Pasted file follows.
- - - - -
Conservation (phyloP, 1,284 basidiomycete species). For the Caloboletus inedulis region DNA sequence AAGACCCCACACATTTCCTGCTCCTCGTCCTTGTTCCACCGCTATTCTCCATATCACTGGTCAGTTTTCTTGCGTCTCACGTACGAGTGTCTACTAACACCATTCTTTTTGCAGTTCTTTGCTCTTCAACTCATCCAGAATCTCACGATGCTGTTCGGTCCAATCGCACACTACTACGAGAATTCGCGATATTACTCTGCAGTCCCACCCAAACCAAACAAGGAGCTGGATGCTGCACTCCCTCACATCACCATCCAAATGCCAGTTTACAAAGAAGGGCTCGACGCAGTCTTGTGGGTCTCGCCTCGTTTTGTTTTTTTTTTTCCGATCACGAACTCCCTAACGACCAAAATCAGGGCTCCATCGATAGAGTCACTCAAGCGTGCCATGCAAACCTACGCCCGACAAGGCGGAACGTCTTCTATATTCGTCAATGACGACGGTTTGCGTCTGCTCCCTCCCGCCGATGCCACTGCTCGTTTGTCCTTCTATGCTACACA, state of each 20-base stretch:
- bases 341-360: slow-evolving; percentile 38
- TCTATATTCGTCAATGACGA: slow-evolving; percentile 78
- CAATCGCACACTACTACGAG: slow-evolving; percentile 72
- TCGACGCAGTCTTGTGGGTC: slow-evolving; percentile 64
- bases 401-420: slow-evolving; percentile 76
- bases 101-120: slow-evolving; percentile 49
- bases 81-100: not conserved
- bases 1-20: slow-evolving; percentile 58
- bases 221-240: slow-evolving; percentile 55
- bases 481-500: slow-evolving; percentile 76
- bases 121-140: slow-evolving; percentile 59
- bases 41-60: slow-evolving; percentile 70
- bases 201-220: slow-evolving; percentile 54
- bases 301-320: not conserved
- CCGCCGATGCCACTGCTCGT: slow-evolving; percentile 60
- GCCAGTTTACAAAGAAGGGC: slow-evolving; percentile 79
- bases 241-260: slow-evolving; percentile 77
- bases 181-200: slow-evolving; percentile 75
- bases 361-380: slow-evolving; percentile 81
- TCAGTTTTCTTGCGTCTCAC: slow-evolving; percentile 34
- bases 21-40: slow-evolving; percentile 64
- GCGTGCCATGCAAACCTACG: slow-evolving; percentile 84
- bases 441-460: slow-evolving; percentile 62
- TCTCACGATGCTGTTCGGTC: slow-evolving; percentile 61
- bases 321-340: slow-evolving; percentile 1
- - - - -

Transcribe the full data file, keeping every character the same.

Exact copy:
Conservation (phyloP, 1,284 basidiomycete species). For the Caloboletus inedulis region DNA sequence AAGACCCCACACATTTCCTGCTCCTCGTCCTTGTTCCACCGCTATTCTCCATATCACTGGTCAGTTTTCTTGCGTCTCACGTACGAGTGTCTACTAACACCATTCTTTTTGCAGTTCTTTGCTCTTCAACTCATCCAGAATCTCACGATGCTGTTCGGTCCAATCGCACACTACTACGAGAATTCGCGATATTACTCTGCAGTCCCACCCAAACCAAACAAGGAGCTGGATGCTGCACTCCCTCACATCACCATCCAAATGCCAGTTTACAAAGAAGGGCTCGACGCAGTCTTGTGGGTCTCGCCTCGTTTTGTTTTTTTTTTTCCGATCACGAACTCCCTAACGACCAAAATCAGGGCTCCATCGATAGAGTCACTCAAGCGTGCCATGCAAACCTACGCCCGACAAGGCGGAACGTCTTCTATATTCGTCAATGACGACGGTTTGCGTCTGCTCCCTCCCGCCGATGCCACTGCTCGTTTGTCCTTCTATGCTACACA, state of each 20-base stretch:
- bases 341-360: slow-evolving; percentile 38
- TCTATATTCGTCAATGACGA: slow-evolving; percentile 78
- CAATCGCACACTACTACGAG: slow-evolving; percentile 72
- TCGACGCAGTCTTGTGGGTC: slow-evolving; percentile 64
- bases 401-420: slow-evolving; percentile 76
- bases 101-120: slow-evolving; percentile 49
- bases 81-100: not conserved
- bases 1-20: slow-evolving; percentile 58
- bases 221-240: slow-evolving; percentile 55
- bases 481-500: slow-evolving; percentile 76
- bases 121-140: slow-evolving; percentile 59
- bases 41-60: slow-evolving; percentile 70
- bases 201-220: slow-evolving; percentile 54
- bases 301-320: not conserved
- CCGCCGATGCCACTGCTCGT: slow-evolving; percentile 60
- GCCAGTTTACAAAGAAGGGC: slow-evolving; percentile 79
- bases 241-260: slow-evolving; percentile 77
- bases 181-200: slow-evolving; percentile 75
- bases 361-380: slow-evolving; percentile 81
- TCAGTTTTCTTGCGTCTCAC: slow-evolving; percentile 34
- bases 21-40: slow-evolving; percentile 64
- GCGTGCCATGCAAACCTACG: slow-evolving; percentile 84
- bases 441-460: slow-evolving; percentile 62
- TCTCACGATGCTGTTCGGTC: slow-evolving; percentile 61
- bases 321-340: slow-evolving; percentile 1